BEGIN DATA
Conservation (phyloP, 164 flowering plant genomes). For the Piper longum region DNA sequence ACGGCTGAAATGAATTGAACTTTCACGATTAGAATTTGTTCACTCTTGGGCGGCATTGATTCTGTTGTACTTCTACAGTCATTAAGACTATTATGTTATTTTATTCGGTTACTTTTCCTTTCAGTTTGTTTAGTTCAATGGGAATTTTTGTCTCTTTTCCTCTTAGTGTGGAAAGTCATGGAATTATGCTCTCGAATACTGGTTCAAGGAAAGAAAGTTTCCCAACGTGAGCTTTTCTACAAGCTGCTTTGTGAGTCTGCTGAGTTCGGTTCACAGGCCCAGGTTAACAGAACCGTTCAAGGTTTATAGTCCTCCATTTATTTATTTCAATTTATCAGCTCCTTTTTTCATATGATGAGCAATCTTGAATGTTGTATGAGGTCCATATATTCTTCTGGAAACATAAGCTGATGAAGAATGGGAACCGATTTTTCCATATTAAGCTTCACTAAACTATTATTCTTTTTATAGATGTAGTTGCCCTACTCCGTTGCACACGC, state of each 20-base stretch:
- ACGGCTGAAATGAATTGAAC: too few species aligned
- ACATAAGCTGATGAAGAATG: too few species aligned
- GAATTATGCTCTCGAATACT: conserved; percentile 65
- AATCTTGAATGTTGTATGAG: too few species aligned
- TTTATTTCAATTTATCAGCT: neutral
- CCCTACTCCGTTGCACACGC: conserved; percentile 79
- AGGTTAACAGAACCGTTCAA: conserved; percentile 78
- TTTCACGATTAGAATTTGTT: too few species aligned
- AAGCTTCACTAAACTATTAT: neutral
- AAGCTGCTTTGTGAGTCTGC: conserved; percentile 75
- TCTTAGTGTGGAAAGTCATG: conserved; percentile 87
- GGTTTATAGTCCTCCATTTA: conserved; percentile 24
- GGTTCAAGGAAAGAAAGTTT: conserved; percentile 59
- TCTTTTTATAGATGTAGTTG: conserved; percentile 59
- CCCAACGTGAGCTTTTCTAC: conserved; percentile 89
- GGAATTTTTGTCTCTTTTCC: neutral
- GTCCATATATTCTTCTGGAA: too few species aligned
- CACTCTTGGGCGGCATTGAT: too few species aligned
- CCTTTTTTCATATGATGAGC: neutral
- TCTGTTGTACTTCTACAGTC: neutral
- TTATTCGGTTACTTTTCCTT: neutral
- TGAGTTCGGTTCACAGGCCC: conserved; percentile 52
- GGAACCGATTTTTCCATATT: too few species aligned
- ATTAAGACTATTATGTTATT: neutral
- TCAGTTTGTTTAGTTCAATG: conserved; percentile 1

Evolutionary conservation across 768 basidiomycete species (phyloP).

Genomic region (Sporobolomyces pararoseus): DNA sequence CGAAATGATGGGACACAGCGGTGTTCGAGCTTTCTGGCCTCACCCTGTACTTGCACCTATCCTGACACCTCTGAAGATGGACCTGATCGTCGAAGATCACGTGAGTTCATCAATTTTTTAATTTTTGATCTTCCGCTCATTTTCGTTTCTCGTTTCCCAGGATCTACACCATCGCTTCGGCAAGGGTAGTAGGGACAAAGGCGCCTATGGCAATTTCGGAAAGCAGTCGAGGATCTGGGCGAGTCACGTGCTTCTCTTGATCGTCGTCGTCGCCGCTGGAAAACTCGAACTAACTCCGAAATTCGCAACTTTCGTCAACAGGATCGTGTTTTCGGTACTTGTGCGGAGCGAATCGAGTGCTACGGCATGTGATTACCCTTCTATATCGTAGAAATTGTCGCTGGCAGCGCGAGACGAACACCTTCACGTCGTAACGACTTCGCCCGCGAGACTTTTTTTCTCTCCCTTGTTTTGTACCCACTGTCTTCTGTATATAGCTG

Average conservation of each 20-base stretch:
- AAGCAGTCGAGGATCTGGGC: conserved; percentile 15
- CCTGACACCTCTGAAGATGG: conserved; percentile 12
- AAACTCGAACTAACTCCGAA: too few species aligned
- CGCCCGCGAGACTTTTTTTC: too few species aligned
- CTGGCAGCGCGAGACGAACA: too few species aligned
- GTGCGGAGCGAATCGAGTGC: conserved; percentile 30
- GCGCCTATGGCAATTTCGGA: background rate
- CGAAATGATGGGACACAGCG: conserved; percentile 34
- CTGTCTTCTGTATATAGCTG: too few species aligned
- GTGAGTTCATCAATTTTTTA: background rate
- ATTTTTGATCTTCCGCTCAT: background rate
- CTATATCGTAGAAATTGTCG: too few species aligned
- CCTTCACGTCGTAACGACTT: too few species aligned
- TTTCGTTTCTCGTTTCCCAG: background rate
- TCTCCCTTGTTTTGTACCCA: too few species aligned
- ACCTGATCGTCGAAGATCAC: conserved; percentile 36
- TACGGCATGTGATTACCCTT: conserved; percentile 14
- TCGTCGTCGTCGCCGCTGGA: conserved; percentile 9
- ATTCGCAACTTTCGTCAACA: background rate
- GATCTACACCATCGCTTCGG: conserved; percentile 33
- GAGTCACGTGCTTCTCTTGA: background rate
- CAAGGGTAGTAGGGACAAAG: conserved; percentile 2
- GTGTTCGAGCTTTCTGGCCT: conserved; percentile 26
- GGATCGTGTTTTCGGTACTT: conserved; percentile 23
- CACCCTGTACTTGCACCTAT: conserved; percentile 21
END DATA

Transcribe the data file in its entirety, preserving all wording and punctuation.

Conservation (phyloP, 164 flowering plant genomes). For the Piper longum region DNA sequence ACGGCTGAAATGAATTGAACTTTCACGATTAGAATTTGTTCACTCTTGGGCGGCATTGATTCTGTTGTACTTCTACAGTCATTAAGACTATTATGTTATTTTATTCGGTTACTTTTCCTTTCAGTTTGTTTAGTTCAATGGGAATTTTTGTCTCTTTTCCTCTTAGTGTGGAAAGTCATGGAATTATGCTCTCGAATACTGGTTCAAGGAAAGAAAGTTTCCCAACGTGAGCTTTTCTACAAGCTGCTTTGTGAGTCTGCTGAGTTCGGTTCACAGGCCCAGGTTAACAGAACCGTTCAAGGTTTATAGTCCTCCATTTATTTATTTCAATTTATCAGCTCCTTTTTTCATATGATGAGCAATCTTGAATGTTGTATGAGGTCCATATATTCTTCTGGAAACATAAGCTGATGAAGAATGGGAACCGATTTTTCCATATTAAGCTTCACTAAACTATTATTCTTTTTATAGATGTAGTTGCCCTACTCCGTTGCACACGC, state of each 20-base stretch:
- ACGGCTGAAATGAATTGAAC: too few species aligned
- ACATAAGCTGATGAAGAATG: too few species aligned
- GAATTATGCTCTCGAATACT: conserved; percentile 65
- AATCTTGAATGTTGTATGAG: too few species aligned
- TTTATTTCAATTTATCAGCT: neutral
- CCCTACTCCGTTGCACACGC: conserved; percentile 79
- AGGTTAACAGAACCGTTCAA: conserved; percentile 78
- TTTCACGATTAGAATTTGTT: too few species aligned
- AAGCTTCACTAAACTATTAT: neutral
- AAGCTGCTTTGTGAGTCTGC: conserved; percentile 75
- TCTTAGTGTGGAAAGTCATG: conserved; percentile 87
- GGTTTATAGTCCTCCATTTA: conserved; percentile 24
- GGTTCAAGGAAAGAAAGTTT: conserved; percentile 59
- TCTTTTTATAGATGTAGTTG: conserved; percentile 59
- CCCAACGTGAGCTTTTCTAC: conserved; percentile 89
- GGAATTTTTGTCTCTTTTCC: neutral
- GTCCATATATTCTTCTGGAA: too few species aligned
- CACTCTTGGGCGGCATTGAT: too few species aligned
- CCTTTTTTCATATGATGAGC: neutral
- TCTGTTGTACTTCTACAGTC: neutral
- TTATTCGGTTACTTTTCCTT: neutral
- TGAGTTCGGTTCACAGGCCC: conserved; percentile 52
- GGAACCGATTTTTCCATATT: too few species aligned
- ATTAAGACTATTATGTTATT: neutral
- TCAGTTTGTTTAGTTCAATG: conserved; percentile 1

Evolutionary conservation across 768 basidiomycete species (phyloP).

Genomic region (Sporobolomyces pararoseus): DNA sequence CGAAATGATGGGACACAGCGGTGTTCGAGCTTTCTGGCCTCACCCTGTACTTGCACCTATCCTGACACCTCTGAAGATGGACCTGATCGTCGAAGATCACGTGAGTTCATCAATTTTTTAATTTTTGATCTTCCGCTCATTTTCGTTTCTCGTTTCCCAGGATCTACACCATCGCTTCGGCAAGGGTAGTAGGGACAAAGGCGCCTATGGCAATTTCGGAAAGCAGTCGAGGATCTGGGCGAGTCACGTGCTTCTCTTGATCGTCGTCGTCGCCGCTGGAAAACTCGAACTAACTCCGAAATTCGCAACTTTCGTCAACAGGATCGTGTTTTCGGTACTTGTGCGGAGCGAATCGAGTGCTACGGCATGTGATTACCCTTCTATATCGTAGAAATTGTCGCTGGCAGCGCGAGACGAACACCTTCACGTCGTAACGACTTCGCCCGCGAGACTTTTTTTCTCTCCCTTGTTTTGTACCCACTGTCTTCTGTATATAGCTG

Average conservation of each 20-base stretch:
- AAGCAGTCGAGGATCTGGGC: conserved; percentile 15
- CCTGACACCTCTGAAGATGG: conserved; percentile 12
- AAACTCGAACTAACTCCGAA: too few species aligned
- CGCCCGCGAGACTTTTTTTC: too few species aligned
- CTGGCAGCGCGAGACGAACA: too few species aligned
- GTGCGGAGCGAATCGAGTGC: conserved; percentile 30
- GCGCCTATGGCAATTTCGGA: background rate
- CGAAATGATGGGACACAGCG: conserved; percentile 34
- CTGTCTTCTGTATATAGCTG: too few species aligned
- GTGAGTTCATCAATTTTTTA: background rate
- ATTTTTGATCTTCCGCTCAT: background rate
- CTATATCGTAGAAATTGTCG: too few species aligned
- CCTTCACGTCGTAACGACTT: too few species aligned
- TTTCGTTTCTCGTTTCCCAG: background rate
- TCTCCCTTGTTTTGTACCCA: too few species aligned
- ACCTGATCGTCGAAGATCAC: conserved; percentile 36
- TACGGCATGTGATTACCCTT: conserved; percentile 14
- TCGTCGTCGTCGCCGCTGGA: conserved; percentile 9
- ATTCGCAACTTTCGTCAACA: background rate
- GATCTACACCATCGCTTCGG: conserved; percentile 33
- GAGTCACGTGCTTCTCTTGA: background rate
- CAAGGGTAGTAGGGACAAAG: conserved; percentile 2
- GTGTTCGAGCTTTCTGGCCT: conserved; percentile 26
- GGATCGTGTTTTCGGTACTT: conserved; percentile 23
- CACCCTGTACTTGCACCTAT: conserved; percentile 21